Our sponsors understood safety of horse and riders comes first and this was the first time in 24 years we have had to cancel. Happily, Nutramax Laboratories, the makers of Cosequin, will again be our title sponsor for our 25th anniversary in 2014. Townline Truck and Trailer will also return as presenting sponsor along with Canandaigua Chrysler Dodge Jeep and Ram Truck, our Competitors’ Party sponsor. It means the world when your sponsors stand with you and are excited about returning in 2014.
It has taken 4 months to thoughtfully “undo” our competition. What we have missed the most about having to cancel was welcoming all of our friends back, both two and four legged, and having the horses come off cross-country feeling like gang busters. We cannot wait to welcome everyone back: riders, sponsors, patrons, vendors, spectators and our marvelous volunteers who will be well-rested, having had a year off!
See you July 11-13th, 2014 for our 25th anniversary. Bring your kilt!"
Want to know more? At the 2013 USEA Annual Meeting and Convention, Christina Gray gave a fantastic lecture on the cost involved in running a horse trial and where participants' entry fees go. You can view the slides of her presentation here.
On May 1, 2022, Max Corcoran was appointed as the Eventing Elite Program and Team Facilitator. In her role, Corcoran will support the areas of communication, logistics, and management of the teams for the Eventing Programs to deliver sustained success at World and Olympic Games level. As the Facilitator, she will work closely with the interim Chef d’Equipe/Team Manager, Bobby Costello, and eventing staff to build solid lines of communication with athletes, grooms, owners, coaches, veterinarians, and all stakeholders linked to the athletes and develop the structures around the Elite Program and senior U.S. Eventing Team.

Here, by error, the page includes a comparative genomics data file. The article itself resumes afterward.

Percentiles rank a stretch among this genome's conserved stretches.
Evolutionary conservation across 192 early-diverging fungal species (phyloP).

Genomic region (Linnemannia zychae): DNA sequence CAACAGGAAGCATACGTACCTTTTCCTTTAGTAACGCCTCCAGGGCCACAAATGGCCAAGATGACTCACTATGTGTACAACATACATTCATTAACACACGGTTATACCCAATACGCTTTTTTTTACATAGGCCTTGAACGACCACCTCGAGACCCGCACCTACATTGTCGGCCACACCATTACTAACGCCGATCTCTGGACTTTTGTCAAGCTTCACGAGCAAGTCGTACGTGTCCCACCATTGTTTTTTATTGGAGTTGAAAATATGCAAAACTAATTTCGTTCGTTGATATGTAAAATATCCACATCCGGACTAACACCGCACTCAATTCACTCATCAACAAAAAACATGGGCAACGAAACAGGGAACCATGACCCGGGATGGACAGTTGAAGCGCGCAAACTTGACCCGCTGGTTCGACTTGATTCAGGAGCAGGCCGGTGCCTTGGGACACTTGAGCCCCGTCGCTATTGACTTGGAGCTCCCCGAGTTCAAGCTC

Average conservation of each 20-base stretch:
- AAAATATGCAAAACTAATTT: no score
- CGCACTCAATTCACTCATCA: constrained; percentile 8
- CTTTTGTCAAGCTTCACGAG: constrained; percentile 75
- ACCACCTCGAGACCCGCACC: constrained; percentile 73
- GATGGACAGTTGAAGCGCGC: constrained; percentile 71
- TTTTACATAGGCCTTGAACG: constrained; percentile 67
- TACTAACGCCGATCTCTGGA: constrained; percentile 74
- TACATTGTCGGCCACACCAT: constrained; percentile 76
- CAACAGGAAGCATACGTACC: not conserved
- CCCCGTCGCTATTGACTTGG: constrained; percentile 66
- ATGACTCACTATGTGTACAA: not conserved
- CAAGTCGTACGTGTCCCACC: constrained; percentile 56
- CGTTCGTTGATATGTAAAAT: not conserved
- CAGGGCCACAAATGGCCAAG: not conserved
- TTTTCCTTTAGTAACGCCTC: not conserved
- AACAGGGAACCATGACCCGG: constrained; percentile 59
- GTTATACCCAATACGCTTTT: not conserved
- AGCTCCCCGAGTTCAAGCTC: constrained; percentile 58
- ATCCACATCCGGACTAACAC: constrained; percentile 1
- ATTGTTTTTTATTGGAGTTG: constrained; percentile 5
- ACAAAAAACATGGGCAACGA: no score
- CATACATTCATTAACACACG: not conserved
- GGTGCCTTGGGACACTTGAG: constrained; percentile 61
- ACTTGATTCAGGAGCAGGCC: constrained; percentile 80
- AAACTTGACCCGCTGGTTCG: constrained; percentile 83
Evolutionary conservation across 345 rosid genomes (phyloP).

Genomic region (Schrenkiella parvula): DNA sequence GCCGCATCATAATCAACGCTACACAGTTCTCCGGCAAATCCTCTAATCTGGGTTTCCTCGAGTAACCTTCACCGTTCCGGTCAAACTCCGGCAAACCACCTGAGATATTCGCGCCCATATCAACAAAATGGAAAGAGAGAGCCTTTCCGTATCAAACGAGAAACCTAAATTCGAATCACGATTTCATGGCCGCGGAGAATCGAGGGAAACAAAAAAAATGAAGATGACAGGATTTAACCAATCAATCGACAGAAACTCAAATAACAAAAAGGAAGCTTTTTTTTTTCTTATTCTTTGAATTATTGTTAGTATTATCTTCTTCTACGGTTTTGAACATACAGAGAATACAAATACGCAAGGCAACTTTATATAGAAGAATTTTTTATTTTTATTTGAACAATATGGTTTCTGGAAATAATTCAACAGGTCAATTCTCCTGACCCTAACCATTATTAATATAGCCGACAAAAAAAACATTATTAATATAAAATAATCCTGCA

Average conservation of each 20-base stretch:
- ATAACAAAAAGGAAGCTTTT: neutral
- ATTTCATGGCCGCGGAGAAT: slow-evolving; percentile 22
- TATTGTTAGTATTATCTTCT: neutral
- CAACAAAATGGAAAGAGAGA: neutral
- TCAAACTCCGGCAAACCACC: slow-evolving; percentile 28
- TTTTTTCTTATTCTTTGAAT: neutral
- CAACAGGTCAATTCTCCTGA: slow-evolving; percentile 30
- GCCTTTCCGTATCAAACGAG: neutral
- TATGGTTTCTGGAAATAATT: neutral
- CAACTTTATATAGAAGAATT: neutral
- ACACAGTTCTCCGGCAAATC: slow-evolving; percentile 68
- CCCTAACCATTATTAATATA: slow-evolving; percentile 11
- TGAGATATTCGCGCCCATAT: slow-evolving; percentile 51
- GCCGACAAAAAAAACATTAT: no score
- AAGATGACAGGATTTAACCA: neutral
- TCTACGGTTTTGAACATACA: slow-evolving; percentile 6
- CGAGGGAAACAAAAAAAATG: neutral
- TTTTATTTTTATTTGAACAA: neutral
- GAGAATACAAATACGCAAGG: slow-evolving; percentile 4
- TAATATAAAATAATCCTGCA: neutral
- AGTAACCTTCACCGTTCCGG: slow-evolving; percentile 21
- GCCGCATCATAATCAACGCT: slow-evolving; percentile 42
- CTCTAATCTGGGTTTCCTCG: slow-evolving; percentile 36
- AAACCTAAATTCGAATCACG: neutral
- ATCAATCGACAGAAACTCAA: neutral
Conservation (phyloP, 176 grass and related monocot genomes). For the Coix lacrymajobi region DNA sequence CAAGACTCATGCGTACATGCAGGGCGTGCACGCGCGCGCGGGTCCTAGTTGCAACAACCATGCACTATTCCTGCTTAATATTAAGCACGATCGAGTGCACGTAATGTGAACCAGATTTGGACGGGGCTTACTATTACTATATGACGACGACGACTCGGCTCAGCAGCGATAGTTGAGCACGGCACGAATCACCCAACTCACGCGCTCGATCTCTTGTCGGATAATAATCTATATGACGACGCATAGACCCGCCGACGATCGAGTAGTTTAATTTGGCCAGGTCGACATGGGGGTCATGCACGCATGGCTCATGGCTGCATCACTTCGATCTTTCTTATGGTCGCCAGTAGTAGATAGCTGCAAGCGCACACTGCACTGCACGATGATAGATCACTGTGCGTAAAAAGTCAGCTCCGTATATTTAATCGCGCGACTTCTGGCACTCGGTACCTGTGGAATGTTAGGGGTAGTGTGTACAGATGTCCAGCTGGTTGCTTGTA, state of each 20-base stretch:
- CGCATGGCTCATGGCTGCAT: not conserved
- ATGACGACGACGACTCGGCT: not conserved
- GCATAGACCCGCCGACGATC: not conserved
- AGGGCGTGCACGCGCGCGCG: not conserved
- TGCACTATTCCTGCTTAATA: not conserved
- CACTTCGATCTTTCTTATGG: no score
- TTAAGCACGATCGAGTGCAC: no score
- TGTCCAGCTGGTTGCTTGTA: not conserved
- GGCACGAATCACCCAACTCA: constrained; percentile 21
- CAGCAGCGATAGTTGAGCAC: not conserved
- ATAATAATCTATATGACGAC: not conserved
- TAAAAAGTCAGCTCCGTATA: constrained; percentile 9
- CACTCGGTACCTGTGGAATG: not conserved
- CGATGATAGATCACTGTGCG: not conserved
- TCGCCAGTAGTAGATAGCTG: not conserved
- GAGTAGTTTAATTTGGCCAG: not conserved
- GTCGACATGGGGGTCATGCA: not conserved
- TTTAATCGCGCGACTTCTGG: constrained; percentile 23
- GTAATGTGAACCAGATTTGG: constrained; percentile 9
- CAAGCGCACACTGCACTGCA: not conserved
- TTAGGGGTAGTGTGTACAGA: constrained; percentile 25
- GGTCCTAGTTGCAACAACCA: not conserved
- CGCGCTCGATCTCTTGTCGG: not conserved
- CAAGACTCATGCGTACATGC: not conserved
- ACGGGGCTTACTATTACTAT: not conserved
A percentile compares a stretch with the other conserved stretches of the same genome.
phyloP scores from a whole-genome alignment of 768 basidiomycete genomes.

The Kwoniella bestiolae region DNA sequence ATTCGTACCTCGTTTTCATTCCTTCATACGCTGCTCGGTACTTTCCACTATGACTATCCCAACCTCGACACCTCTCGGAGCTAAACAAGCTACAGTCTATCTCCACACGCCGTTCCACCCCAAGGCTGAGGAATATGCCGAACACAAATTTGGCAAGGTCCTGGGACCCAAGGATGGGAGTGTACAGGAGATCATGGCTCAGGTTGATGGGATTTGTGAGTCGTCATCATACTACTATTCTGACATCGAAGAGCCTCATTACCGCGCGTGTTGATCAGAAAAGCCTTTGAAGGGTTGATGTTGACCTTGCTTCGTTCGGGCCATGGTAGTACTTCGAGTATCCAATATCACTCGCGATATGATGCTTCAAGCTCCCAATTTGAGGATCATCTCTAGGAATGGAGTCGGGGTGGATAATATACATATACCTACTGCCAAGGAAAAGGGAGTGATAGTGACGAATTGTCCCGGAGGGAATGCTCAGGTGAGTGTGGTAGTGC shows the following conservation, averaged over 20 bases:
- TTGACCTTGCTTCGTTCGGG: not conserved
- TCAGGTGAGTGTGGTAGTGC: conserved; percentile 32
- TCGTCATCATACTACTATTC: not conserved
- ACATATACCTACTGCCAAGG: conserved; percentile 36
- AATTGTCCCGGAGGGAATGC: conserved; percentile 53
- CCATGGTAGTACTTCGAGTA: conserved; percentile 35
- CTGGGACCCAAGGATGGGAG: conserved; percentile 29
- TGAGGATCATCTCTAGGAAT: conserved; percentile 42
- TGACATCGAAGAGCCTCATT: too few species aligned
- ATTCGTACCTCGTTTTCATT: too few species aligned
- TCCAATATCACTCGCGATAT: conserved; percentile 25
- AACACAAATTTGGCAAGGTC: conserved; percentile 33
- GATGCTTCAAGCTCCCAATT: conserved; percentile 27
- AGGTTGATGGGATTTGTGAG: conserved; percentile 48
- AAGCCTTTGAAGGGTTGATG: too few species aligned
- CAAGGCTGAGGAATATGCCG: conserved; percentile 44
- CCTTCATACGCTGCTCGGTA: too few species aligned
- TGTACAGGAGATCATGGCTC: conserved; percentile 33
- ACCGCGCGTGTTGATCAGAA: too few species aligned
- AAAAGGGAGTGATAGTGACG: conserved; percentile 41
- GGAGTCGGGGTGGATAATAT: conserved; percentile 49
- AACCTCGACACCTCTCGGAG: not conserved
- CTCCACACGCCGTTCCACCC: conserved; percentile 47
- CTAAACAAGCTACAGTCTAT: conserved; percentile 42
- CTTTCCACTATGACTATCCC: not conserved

Imagine: you are at the biggest sporting event of your life. The stakes are high, and you have spent countless hours preparing for it. However, you are expected to just show up and immediately perform. You cannot stretch or take a practice swing. You have no time to loosen up or sharpen your eye. Sounds like a recipe for disaster, right? Just like us, our horses need adequate time to warm up each day. A warmup is any preparation for work, and it is often the leading edge of that work. It is the small aid response that becomes the more advanced aid response.
This year a new class will be joining the 47 eventing legends currently in the United States Eventing Association (USEA) Eventing Hall of Fame. Induction into the Hall of Fame is the highest honor awarded within the sport of eventing in the United States. Those invited to join the USEA's Eventing Hall of Fame have truly made a difference in the sport of eventing. Hall of Fame members have included past Association presidents, volunteers, riders, founding fathers, course designers, officials, organizers, horses, horse owners, and coaches
Preparing for your first horse trial and not sure what is expected of you at each level? Over the course of the next few Rule Refreshers, we will be diving into each level and the performance expectations of each phase. Want to better prepare yourself or your students for their first competition or a move-up? The USEA Eventing Handbook by the Levels is a free resource to all USEA members that outlines clear and consistent guidelines for riders and trainers to refer to when navigating their way through the competition levels.